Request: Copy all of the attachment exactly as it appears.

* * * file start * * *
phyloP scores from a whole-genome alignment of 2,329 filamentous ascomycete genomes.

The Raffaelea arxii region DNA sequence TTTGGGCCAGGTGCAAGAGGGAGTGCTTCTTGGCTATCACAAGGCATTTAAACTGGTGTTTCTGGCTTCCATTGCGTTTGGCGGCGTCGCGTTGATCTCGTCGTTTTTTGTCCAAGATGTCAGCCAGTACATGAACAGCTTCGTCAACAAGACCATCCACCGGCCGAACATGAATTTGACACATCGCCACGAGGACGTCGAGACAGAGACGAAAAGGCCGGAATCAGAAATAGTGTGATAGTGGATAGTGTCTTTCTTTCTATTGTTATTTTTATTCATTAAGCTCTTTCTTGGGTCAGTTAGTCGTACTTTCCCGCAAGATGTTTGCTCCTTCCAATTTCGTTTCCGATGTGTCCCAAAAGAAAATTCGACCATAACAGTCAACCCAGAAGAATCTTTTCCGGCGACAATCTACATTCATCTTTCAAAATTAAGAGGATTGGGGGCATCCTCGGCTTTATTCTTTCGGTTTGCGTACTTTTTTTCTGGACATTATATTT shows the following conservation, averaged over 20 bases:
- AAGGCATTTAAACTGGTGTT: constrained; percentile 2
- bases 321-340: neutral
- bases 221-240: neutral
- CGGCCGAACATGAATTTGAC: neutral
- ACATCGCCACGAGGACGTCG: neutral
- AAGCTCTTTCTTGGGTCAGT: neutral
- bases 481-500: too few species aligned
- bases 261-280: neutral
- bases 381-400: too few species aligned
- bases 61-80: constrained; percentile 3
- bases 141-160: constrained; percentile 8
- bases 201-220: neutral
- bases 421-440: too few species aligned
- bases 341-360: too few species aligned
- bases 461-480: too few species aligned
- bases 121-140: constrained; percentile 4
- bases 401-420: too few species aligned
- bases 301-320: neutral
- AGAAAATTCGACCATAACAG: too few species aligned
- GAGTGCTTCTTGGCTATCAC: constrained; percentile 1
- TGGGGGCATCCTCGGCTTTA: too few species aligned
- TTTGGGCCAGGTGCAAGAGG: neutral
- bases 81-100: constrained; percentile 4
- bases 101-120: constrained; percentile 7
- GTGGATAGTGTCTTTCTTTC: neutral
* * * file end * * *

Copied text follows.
phyloP scores from a whole-genome alignment of 2,329 filamentous ascomycete genomes.

The Raffaelea arxii region DNA sequence TTTGGGCCAGGTGCAAGAGGGAGTGCTTCTTGGCTATCACAAGGCATTTAAACTGGTGTTTCTGGCTTCCATTGCGTTTGGCGGCGTCGCGTTGATCTCGTCGTTTTTTGTCCAAGATGTCAGCCAGTACATGAACAGCTTCGTCAACAAGACCATCCACCGGCCGAACATGAATTTGACACATCGCCACGAGGACGTCGAGACAGAGACGAAAAGGCCGGAATCAGAAATAGTGTGATAGTGGATAGTGTCTTTCTTTCTATTGTTATTTTTATTCATTAAGCTCTTTCTTGGGTCAGTTAGTCGTACTTTCCCGCAAGATGTTTGCTCCTTCCAATTTCGTTTCCGATGTGTCCCAAAAGAAAATTCGACCATAACAGTCAACCCAGAAGAATCTTTTCCGGCGACAATCTACATTCATCTTTCAAAATTAAGAGGATTGGGGGCATCCTCGGCTTTATTCTTTCGGTTTGCGTACTTTTTTTCTGGACATTATATTT shows the following conservation, averaged over 20 bases:
- AAGGCATTTAAACTGGTGTT: constrained; percentile 2
- bases 321-340: neutral
- bases 221-240: neutral
- CGGCCGAACATGAATTTGAC: neutral
- ACATCGCCACGAGGACGTCG: neutral
- AAGCTCTTTCTTGGGTCAGT: neutral
- bases 481-500: too few species aligned
- bases 261-280: neutral
- bases 381-400: too few species aligned
- bases 61-80: constrained; percentile 3
- bases 141-160: constrained; percentile 8
- bases 201-220: neutral
- bases 421-440: too few species aligned
- bases 341-360: too few species aligned
- bases 461-480: too few species aligned
- bases 121-140: constrained; percentile 4
- bases 401-420: too few species aligned
- bases 301-320: neutral
- AGAAAATTCGACCATAACAG: too few species aligned
- GAGTGCTTCTTGGCTATCAC: constrained; percentile 1
- TGGGGGCATCCTCGGCTTTA: too few species aligned
- TTTGGGCCAGGTGCAAGAGG: neutral
- bases 81-100: constrained; percentile 4
- bases 101-120: constrained; percentile 7
- GTGGATAGTGTCTTTCTTTC: neutral